Therefore, even if my desire is intense, this intensity does not give any permanent guarantee, either to me or to the other, because desire can be displaced or fade away or decrease with time. Furthermore, desire is not only mine. The instinct is. It is supposed to be inscribed in my nature, to function automatically. But this is not the case of desire. Desire depends on the circumstances, on the situation and most of all on the Other to whom it is addressed. My desire is linked to the desire of the Other in many ways. My desire can echo the Other’s desire. Then, it is necessary that the Other desires so that I desire in turn. Then I watch for the signs of his desire in order to desire. This can mean to say to desire what he desires, to confirm to me what he desires. But this can also mean to say that I have to desire a different thing than the one he desires so that my desire is mine for me, so that I am myself. So that I do not vanish in his desire. This desire for the Other who solicits me, incites me, wants something from me that disturbs (dérange) me in my routine, I can also hate him, desire to exterminate him, to abhor his manifestations, obliterate his signs. There is yet another way to find in the desire of the Other desire a compass for mine, it is that it poses an obstacle, a limit, a law, that it prohibits desire. It is that he says this does not have to be desired. I know where the desirable is. I know then that what is desirable is what is guilty, that to which one does not have a right, what is forbidden.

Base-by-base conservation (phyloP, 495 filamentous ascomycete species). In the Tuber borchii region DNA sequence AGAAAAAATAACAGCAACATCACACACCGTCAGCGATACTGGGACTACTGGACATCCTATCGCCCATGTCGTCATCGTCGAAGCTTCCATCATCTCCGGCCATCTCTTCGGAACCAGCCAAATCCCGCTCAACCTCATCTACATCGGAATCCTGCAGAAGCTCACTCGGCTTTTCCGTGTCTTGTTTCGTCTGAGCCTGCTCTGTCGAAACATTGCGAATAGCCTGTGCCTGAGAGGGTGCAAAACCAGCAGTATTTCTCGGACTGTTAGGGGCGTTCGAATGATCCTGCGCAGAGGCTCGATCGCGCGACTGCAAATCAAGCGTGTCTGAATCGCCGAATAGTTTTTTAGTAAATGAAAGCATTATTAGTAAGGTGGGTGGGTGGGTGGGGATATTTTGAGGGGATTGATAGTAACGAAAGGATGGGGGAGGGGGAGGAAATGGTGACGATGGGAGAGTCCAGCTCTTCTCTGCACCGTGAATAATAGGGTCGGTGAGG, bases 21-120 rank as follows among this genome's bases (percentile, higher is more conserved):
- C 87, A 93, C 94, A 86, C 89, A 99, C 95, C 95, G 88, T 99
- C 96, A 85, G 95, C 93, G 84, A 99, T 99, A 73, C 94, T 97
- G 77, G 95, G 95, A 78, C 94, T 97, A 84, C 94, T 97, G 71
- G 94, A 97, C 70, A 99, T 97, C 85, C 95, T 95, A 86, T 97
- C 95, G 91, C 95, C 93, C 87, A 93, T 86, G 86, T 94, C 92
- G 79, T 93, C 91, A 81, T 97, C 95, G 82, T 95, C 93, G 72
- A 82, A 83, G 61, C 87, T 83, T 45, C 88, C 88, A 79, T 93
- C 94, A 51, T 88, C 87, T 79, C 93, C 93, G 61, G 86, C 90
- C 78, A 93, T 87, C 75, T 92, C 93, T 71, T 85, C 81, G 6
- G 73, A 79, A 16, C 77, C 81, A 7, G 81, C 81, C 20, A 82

Of course, I would be able to give examples, but I am not going to give any. It is you who give them because I think that everyone can find to be recognised in what I say here at one moment or another, on one side or another, but to recognise their neighbours, partners. But yes, in these descriptions, even if they are allusive, one can recognise oneself as can others, precisely because desire is a bond, an ultra-sensible relation with the sign of the Other. Because desire passes from one to another, is communicated, reversed. And it is also the mirror to the skylarks, that is to say it is deceptive.